Category Archives: Articles published in The Gulf News

Time to go back to basics

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This is an article that I wrote for The Gulf News Daily and was delighted to find it published in the Newspaper. This was written for the topic Reduce, Reuse, Recycle.  I wanted to share this joy with my virtual friends as well as remind you all about a beautiful past when life was so much simpler and the Earth was so much happier. 

I, like every one of you, am definitely for the evolving technology and resulting convenient means of living but can’t we do it all with a thought for the home that we live in? 

Please let me know what you think!

During my last visit to India, a trip to the supermarket found me at the counter with a value bag of diapers and packets of milk, but no handy bag to carry my purchases home. I trudged home clumsily balancing my purchases, having refused to buy a plastic bag. In hindsight, I am pleased that my annoyance not only saved me the money that the supermarket charged for a single plastic carry bag, but also the journey of another plastic bag from a supermarket counter to the already rising pile of undecomposed plastic, not to mention the cost of manufacturing, storing, distributing and recycling them.

Before the plastic revolution, every visit to the market place or even to a nearby bakery or provision store meant carrying with us a cloth or jute bag to bring home our purchases. Vegetable vendors would put all purchases directly into our bags, while a monthly trip to the provision store saw us take big jute bags that could carry the load of our monthly purchases.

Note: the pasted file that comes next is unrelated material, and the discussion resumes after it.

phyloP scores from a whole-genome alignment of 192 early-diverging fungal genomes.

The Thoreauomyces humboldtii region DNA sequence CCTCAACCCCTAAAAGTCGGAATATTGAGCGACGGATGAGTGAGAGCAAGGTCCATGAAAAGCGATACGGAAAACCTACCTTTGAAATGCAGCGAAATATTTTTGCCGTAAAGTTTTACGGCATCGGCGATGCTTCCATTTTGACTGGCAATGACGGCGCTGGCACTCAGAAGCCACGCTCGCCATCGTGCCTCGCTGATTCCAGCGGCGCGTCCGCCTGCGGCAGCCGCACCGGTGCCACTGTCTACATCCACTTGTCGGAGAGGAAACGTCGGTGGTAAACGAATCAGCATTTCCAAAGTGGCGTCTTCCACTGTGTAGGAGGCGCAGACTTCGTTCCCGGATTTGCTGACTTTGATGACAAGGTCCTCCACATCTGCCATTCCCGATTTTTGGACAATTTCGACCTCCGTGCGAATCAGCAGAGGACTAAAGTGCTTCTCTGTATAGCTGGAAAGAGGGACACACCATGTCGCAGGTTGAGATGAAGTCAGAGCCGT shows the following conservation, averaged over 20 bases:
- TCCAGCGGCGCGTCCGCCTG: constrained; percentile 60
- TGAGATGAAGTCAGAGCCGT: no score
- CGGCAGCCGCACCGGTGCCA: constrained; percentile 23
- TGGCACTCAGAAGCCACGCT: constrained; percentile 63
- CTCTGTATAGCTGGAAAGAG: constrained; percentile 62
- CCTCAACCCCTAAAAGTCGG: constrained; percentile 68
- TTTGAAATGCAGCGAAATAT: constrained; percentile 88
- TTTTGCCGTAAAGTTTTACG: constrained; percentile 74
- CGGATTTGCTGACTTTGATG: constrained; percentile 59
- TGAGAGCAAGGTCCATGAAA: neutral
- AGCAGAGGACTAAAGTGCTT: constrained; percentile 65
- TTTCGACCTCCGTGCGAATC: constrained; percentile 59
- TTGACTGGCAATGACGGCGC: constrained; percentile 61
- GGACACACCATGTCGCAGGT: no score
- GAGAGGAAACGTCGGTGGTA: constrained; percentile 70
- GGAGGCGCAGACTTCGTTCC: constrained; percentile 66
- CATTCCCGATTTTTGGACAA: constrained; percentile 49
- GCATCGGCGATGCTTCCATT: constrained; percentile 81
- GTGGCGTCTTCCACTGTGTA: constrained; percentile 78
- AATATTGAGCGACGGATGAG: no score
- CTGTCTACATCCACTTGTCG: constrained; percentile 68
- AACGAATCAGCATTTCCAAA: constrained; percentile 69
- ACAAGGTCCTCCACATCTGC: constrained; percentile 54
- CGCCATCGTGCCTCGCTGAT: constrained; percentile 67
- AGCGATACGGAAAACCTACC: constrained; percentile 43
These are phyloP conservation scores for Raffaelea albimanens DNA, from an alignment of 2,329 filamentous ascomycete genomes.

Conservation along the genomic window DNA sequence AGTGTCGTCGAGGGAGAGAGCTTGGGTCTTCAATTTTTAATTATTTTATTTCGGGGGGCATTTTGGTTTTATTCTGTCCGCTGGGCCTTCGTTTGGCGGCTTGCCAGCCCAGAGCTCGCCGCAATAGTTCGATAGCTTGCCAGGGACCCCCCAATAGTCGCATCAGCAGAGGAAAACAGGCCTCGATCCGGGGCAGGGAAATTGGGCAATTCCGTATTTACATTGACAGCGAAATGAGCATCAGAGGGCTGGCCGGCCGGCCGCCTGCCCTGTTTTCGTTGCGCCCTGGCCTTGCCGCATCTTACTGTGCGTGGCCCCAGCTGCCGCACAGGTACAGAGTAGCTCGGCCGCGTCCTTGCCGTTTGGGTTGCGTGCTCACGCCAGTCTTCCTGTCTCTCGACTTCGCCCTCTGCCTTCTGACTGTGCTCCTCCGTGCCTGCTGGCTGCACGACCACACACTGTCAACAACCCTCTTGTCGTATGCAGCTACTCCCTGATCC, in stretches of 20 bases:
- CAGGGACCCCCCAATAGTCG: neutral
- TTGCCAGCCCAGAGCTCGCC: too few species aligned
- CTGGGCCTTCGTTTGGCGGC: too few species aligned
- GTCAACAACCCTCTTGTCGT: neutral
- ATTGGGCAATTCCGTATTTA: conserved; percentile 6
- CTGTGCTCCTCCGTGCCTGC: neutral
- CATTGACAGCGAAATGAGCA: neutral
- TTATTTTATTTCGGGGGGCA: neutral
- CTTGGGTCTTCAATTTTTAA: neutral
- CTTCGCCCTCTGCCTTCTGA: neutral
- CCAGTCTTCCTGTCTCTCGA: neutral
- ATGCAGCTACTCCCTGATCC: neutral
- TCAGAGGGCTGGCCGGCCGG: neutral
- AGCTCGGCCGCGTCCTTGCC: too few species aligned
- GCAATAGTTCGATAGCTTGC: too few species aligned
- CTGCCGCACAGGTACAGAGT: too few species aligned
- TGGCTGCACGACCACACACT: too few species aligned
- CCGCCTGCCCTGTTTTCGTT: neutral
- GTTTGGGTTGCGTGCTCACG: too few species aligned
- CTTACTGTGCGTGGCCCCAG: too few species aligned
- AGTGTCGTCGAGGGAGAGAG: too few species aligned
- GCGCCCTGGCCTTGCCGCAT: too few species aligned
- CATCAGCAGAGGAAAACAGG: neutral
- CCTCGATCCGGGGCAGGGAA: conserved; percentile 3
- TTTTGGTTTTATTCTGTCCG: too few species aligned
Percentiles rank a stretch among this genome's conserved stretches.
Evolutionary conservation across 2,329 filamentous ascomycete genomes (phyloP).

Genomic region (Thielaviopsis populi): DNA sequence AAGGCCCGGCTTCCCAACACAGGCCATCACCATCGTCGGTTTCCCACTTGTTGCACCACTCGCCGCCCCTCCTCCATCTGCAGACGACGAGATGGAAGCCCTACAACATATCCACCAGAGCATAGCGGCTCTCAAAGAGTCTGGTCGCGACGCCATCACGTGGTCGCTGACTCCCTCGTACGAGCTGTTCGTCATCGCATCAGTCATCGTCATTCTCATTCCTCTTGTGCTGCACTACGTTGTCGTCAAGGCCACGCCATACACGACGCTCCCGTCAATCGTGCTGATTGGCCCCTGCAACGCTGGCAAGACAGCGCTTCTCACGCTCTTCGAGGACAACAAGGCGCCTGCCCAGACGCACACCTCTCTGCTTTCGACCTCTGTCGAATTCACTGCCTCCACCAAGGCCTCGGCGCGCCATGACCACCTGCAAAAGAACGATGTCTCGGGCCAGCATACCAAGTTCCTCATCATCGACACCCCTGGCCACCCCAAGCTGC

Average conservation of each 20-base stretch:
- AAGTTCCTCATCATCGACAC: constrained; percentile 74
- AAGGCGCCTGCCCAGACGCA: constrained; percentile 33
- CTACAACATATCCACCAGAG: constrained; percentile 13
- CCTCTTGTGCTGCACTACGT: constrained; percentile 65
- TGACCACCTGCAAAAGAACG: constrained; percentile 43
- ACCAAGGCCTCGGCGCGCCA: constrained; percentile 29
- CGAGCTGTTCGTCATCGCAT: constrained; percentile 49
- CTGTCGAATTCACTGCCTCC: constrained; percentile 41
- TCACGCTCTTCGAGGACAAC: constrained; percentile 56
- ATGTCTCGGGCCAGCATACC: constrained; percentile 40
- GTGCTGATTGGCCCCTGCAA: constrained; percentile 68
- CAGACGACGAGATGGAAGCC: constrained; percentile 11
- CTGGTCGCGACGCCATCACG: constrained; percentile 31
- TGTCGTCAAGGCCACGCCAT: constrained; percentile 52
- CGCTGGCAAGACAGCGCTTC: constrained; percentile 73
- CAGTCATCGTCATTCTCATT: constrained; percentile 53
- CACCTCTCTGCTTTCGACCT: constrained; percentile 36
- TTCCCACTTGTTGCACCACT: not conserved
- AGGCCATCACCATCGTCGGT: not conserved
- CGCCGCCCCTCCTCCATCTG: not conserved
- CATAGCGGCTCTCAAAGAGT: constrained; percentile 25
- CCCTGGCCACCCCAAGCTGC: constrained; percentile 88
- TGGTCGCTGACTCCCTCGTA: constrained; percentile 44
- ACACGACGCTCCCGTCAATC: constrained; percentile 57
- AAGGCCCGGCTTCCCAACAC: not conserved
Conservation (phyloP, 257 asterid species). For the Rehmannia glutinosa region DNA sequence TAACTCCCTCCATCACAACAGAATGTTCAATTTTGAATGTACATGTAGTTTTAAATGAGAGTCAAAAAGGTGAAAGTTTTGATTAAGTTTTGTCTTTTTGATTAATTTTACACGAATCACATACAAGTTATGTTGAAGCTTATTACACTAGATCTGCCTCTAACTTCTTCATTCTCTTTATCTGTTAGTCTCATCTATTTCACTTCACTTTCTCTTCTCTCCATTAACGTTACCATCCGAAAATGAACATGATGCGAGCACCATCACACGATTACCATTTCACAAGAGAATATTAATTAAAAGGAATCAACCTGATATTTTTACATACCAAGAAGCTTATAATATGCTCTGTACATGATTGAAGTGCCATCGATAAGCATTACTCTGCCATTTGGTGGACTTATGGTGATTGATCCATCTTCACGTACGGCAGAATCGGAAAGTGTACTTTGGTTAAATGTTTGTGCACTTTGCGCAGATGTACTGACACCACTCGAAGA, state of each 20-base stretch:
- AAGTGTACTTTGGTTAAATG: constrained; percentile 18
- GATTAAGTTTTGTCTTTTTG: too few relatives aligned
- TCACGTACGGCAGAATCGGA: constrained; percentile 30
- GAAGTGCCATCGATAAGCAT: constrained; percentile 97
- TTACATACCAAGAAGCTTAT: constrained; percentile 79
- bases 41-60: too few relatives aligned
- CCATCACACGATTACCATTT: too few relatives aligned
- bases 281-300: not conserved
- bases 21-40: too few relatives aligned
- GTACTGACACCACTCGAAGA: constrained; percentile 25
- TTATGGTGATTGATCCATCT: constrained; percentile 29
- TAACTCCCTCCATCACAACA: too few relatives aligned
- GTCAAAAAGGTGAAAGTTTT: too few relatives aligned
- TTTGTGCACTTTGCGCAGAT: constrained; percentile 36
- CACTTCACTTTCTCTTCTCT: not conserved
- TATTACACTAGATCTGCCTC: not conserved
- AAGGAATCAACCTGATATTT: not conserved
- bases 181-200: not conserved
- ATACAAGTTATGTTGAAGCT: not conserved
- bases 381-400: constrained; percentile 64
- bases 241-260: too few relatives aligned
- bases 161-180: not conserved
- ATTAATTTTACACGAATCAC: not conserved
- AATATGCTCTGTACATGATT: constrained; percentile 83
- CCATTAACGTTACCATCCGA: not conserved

A list of our requirements were handed over to the owner of the store who sat behind his desk, surrounded by sacks of rice and pulses, with an array of glass jars that contained several mouthwatering treats ranging from chocolates, sugar-boiled candies, home-made cookies and savories. The owner would call out the items on the list as his deft workers measured and wrapped up each item in newspaper, held together by a jute rope with such precision and speed. Apart from a handful of necessities that came readily wrapped in colorful plastic, every other purchase was bought loose as per our requirements.

Even milk was collected in glass bottles that were placed at our doorstep that later upgraded its packaging to plastic, which were recycled at the end of the month. The last Sunday of every month saw my brother and me waiting for the ‘paper-bottle’ man, who would buy old newspapers, bottles, plastic cans and milk packets.

It was a simple life with simpler needs, which yielded little to no waste after ‘selling off’ what could be reused to be recycled. The plastic revolution, the advent of supermarkets with its wide variety of readymade purchases with customers spoilt for choice, is no more a luxury but a burning necessity in our technologically advanced easy life.